Colorado is 49th in the nation for public funding of higher education.  But the solution may be a tough sell.  A committee appointed by Governor Bill Ritter wants to ask the public to pay more for colleges and universities.

Read the Committee's final report (opens as a PDF)

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For members of the Higher Education Strategic Planning Committee, the question was never, does the system need more money?  The question, as committee chair Jim Lyons puts it, is how to convince the public to chip in.

LYONS: "At the end of the day, this is their decision -- what kind of state do you want to have? What kind of higher education system do you want to have?  And what are you willing to pay for?  Because none of this comes free."

The problem is, higher education is kind of an orphan in the state budget -- one of the few big pots of money with no protection.  So in hard times, it’s generally one of the first places lawmakers cut.  And the numbers reflect that.  Over the past two decades higher education funding has shrunk from about 20-percent of the state budget to nine percent.  With that has come annual tuition increases and bare-bones school budgets.  Lyons presented his committee’s solution to that problem to the Commission on Higher Education yesterday.

LYONS: "We have recommended that the next governor and the incoming legislature address this problem with an eye toward putting a measure or measures on the ballot next November.  We simply can’t wait."

Lyons says the state could raise the income or sales tax, or look for a specific target, like the oil and gas severance tax.  But he admits that’s easier said than done.  Tax increases rarely go over well with voters, even in good economic times. And he says it doesn’t help that Colorado’s colleges and universities don’t exactly look like they’re in crisis.  Drive past and you won’t see buildings crumbling.  In fact, on many campuses, new ones are going up. 

JORDAN: "I think people look at the buildings and the buildings are sort of a symbol of what they think is going on.  But it doesn’t necessarily indicate what’s happening inside the buildings."

Steven Jordan is the president of Metropolitan State College in Denver.  He says student fees are paying for new construction on campus.  Where he’s had to cut is in the operating budget: trimming student services and hiring fewer professors.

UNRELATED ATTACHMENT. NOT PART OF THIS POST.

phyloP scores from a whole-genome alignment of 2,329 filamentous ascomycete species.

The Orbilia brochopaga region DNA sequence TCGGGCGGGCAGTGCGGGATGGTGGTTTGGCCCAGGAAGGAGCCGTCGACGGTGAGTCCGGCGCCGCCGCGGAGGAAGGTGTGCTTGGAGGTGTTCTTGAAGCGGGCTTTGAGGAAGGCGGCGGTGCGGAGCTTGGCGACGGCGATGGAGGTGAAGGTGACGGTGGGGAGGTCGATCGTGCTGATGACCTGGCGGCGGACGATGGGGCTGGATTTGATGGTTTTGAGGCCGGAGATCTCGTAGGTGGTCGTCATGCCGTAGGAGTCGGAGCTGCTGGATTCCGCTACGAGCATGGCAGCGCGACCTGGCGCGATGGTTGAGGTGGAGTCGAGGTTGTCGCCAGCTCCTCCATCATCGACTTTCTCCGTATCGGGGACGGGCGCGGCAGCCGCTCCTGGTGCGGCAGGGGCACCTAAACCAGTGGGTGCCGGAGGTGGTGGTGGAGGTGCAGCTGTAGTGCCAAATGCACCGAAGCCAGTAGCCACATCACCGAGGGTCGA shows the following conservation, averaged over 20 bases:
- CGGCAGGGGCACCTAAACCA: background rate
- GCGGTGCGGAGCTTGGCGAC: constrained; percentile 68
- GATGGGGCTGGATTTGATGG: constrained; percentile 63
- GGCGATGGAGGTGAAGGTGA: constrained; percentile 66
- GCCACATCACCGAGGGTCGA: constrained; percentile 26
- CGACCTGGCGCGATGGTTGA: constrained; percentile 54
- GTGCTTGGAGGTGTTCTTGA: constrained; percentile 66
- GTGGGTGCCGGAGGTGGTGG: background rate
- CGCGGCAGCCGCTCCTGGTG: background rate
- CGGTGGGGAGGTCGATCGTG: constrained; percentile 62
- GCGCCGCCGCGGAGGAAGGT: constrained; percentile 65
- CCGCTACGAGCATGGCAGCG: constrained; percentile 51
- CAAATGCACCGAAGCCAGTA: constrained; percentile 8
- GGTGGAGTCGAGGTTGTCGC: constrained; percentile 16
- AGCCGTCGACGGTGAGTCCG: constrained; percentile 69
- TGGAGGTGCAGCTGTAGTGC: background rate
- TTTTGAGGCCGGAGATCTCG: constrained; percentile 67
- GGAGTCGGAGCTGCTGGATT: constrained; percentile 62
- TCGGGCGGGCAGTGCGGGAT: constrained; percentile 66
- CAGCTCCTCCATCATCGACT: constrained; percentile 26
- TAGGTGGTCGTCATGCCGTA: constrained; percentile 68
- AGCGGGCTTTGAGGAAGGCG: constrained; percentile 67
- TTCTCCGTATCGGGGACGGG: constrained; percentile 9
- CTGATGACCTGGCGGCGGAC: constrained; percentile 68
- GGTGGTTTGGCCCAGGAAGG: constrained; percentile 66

JORDAN: "It means that we don’t have the kind of full-time faculty in there to teach students the most current things they need to know to be successful out in the workplace.  It means that we don’t have the array of support services to help particularly academically challenged students."

Construction is underway for a new building at the School of Mines in Golden.  On a recent morning, the campus was the picture of idyllic academic life: students shuffling through fall leaves on their way across the main quad.  But bring up the question of tuition with these students, and reality intrudes fast.

LITTMAN: "It sucks.  I dunno, it’s really hard, it’s gone up every year since we’ve been here."

Junior Patricia Littman says the expense is worth it for the good-paying engineering job she hopes to get with her degree.  But she also believes society has a stake in helping students like her, before tuition gets too high for them to manage.

LITTMAN: "If they don’t help fund students to go to hire education, there won’t be anybody to do the engineering and the accounting and the teaching for people’s future children."

Littman’s classmate Megan Helper disagrees.

HELPER: "I don’t think that it’s the public’s responsibility to pay for me to go to college.  It’s not.  I mean, it’s unfair that it’s expensive and it’s unfair that it’s a lot of money and it should be a right.  But it’s not anybody else’s responsibility to pay for it but mine."

Whether or not Helper and Littman, and the Colorado public, will get a chance to  weigh in on funding for higher education rests with the General Assembly.  That body has to approve any tax measure for the ballot, a high bar in the best of times.  And these are not the best of times.  Many of the candidates who won Tuesday night ran on cutting government spending.  And Governor-elect John Hickenlooper has said the public has no appetite for new taxes.